Using Metrics Questions

Metrics are a set of questions, available alongside tasks, which provide quantitative data you can directly export after a session is completed.

You can find metrics questions below Tasks on the second page of the order form when creating a new test. Just export to excel to view responses to these questions, outside of viewing them in the final video.

Why use metric questions?

They save you time

Want to settle a team debate over which version of your signup page appeals more? Multiple choice questions help quickly and easily provide an answer.

Curious if a drop-down menu or a list is easier to use to find information? Have participants try it both ways and then rate the task's ease or difficulty on a 5-point scale.

Responses to metric questions can be viewed almost instantly (from your Dashboard) saving you time and helping your team to make swift decisions.

They improve the quality of your research

Unlike the results of traditional surveys, which bring you lots of numbers and little context, asking these survey-style questions during a test gives participants a chance to explain WHY they are providing the negative or positive feedback. Their answer often concisely highlight certain problems areas on the site and might also highlight confusing areas.

They make it easier to share study results with others

While clips and notes can be powerful illustrations of usability issues, supplementing your qualitative findings with charts and graphs can provide "big picture" information in an easily digestible way.

Metric question types

Multiple choice - This question type is great for collecting responses that are categorical. Multiple choice survey questions should be written with care so that participants aren't forced to give an answer they don't agree with. They are also useful in situations where you might want the participant to choose from a predetermined set of responses, instead of letting them come up with their own verbiage.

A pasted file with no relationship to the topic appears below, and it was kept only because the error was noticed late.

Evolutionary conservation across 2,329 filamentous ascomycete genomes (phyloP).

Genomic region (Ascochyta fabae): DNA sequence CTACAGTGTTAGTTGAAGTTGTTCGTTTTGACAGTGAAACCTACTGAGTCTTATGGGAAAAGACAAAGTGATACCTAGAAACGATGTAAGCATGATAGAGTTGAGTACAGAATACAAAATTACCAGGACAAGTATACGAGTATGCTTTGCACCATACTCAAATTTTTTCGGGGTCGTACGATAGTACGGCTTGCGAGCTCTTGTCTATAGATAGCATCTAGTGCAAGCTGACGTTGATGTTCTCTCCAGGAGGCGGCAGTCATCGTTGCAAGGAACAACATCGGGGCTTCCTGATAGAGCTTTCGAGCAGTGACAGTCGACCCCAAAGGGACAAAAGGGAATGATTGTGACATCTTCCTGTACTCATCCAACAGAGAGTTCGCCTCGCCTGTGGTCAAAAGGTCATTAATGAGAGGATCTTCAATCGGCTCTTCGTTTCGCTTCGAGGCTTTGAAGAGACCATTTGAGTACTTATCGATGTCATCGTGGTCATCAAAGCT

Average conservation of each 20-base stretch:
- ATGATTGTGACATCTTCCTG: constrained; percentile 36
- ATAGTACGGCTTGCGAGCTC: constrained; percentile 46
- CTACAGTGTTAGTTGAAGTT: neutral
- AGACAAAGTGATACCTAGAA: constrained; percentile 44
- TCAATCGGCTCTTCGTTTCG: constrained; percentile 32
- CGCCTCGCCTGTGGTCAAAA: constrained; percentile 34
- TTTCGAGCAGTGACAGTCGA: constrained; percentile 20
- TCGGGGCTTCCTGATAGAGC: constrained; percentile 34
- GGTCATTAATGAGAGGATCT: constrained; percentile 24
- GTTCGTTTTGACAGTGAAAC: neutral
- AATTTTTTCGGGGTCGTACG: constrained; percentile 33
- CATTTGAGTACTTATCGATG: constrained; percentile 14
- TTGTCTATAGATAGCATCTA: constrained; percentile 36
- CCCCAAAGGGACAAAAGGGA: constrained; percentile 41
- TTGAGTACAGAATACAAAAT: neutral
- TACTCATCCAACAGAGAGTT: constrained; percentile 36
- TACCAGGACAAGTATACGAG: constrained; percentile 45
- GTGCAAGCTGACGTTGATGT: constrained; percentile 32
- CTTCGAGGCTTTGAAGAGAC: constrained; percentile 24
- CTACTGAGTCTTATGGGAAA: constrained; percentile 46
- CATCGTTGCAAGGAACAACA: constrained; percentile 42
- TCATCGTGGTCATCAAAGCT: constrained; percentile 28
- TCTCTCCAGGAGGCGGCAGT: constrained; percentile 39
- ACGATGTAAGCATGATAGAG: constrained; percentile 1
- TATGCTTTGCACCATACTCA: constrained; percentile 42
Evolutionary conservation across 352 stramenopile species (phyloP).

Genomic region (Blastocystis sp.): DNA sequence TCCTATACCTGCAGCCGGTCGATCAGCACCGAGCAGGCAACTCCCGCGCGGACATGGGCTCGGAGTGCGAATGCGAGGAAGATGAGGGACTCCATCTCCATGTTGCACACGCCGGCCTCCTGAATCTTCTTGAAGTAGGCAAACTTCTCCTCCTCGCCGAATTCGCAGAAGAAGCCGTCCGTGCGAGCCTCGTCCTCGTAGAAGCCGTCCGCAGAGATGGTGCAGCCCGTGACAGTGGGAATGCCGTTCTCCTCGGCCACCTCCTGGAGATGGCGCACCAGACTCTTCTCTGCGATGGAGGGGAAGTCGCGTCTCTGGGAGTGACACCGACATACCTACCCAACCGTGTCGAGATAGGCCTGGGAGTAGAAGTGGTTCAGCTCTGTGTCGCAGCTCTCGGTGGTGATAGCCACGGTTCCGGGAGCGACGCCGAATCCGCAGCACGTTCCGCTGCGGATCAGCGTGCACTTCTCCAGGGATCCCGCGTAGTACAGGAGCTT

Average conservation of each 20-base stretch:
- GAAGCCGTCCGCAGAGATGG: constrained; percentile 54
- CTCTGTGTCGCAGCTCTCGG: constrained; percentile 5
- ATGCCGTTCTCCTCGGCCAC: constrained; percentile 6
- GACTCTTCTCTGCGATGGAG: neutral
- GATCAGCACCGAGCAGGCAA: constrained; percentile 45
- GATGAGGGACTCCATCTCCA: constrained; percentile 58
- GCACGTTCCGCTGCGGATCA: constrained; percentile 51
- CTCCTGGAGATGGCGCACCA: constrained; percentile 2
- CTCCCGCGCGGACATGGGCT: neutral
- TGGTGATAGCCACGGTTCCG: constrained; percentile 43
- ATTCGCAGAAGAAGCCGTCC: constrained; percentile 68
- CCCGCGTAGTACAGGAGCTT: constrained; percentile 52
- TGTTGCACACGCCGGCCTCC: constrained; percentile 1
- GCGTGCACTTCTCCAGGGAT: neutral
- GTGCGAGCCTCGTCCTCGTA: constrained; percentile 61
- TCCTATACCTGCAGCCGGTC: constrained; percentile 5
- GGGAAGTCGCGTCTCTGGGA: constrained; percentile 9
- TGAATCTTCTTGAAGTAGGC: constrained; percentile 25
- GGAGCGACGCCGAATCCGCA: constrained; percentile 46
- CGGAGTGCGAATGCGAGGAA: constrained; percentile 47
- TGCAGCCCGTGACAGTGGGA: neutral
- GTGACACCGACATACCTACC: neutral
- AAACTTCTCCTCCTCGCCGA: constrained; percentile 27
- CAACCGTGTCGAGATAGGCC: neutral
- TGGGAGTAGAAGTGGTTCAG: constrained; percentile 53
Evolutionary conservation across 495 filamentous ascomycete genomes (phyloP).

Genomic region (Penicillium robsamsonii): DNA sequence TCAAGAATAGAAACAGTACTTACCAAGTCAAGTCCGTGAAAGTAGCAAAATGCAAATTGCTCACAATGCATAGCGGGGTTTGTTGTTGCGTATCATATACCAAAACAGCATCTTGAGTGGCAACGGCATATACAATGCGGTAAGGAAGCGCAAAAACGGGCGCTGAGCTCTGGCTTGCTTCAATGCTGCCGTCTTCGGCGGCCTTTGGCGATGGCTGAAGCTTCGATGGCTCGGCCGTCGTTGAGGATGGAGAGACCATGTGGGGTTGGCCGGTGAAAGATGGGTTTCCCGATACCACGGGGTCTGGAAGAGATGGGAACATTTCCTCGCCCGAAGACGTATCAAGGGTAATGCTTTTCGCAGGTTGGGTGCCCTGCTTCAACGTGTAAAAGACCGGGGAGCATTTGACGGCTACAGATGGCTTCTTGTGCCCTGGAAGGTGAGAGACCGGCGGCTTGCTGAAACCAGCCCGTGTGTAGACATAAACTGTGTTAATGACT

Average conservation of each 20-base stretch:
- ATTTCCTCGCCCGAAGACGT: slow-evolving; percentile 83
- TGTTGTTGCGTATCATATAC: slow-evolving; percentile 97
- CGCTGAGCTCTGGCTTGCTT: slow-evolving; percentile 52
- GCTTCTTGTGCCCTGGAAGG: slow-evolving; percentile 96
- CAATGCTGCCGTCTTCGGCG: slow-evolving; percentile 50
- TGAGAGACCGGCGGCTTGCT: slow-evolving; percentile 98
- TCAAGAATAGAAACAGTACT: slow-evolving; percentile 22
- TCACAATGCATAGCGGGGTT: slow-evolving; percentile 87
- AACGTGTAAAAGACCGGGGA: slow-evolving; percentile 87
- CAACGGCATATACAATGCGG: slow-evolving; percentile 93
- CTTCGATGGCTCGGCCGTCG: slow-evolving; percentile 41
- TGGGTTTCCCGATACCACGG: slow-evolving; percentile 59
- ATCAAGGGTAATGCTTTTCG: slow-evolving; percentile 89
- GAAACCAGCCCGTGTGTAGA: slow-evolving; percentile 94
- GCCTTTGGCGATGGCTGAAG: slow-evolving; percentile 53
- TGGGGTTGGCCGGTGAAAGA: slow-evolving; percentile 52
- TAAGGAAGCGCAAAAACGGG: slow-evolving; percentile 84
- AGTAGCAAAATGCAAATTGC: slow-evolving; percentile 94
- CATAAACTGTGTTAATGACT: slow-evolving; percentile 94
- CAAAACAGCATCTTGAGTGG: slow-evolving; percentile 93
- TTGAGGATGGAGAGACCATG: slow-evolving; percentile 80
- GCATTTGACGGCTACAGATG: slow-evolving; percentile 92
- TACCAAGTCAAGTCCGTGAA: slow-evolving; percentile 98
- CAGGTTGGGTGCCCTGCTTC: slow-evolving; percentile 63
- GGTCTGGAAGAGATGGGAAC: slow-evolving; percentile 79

Specify whether participants should be able to select more than one answer, or must select only one answer.

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Examples:

  • Do you trust this company?
  • How often do you shop for running shoes?
  • Were you able to find the product you were looking for?
  • Which site do you prefer?

Some customers like to use this metric when asking participants which label they'd prefer to see on high-level navigation or to gauge expectations. For more information, visit the "Multiple Choice Questions" article.

Rating scale - These are great questions for benchmarking a common task, comparing your site with a competitor, or collecting ordinal variables (low, medium, high). Be sure to label your endpoints. We recommend having lower numbers as detractors and higher numbers as promoters (1 = worst, 5 = best). You may select from a 5, 7, 9, or 11 point scale.

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Examples:

  • How unlikely or likely are you to return to this site again?
  • Rate your agreement with this statement: These search results are helpful.
  • How unsatisfied or satisfied were you with the checkout process?
  • How not useful or useful does this feature seem?

For more information, visit the "Rating Scale Questions" article.

Written response - These are questions great for running post-study analysis, collecting rich qualitative insights and creating quick quotes for building user stories. Since written responses take more time to answer, it's best to ask questions that can be answered in a sentence or two.

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Examples:

  • What three words best describe this site?
  • What questions do you have about this service?
  • What is this site for? What can you do here?
  • What do you think is missing from this page, if anything?

Related Topics:

For more information, visit the "Written Response Questions" article.

If you'd like to learn more about exporting analytics, please review: View and export Metrics from completed tests.

 

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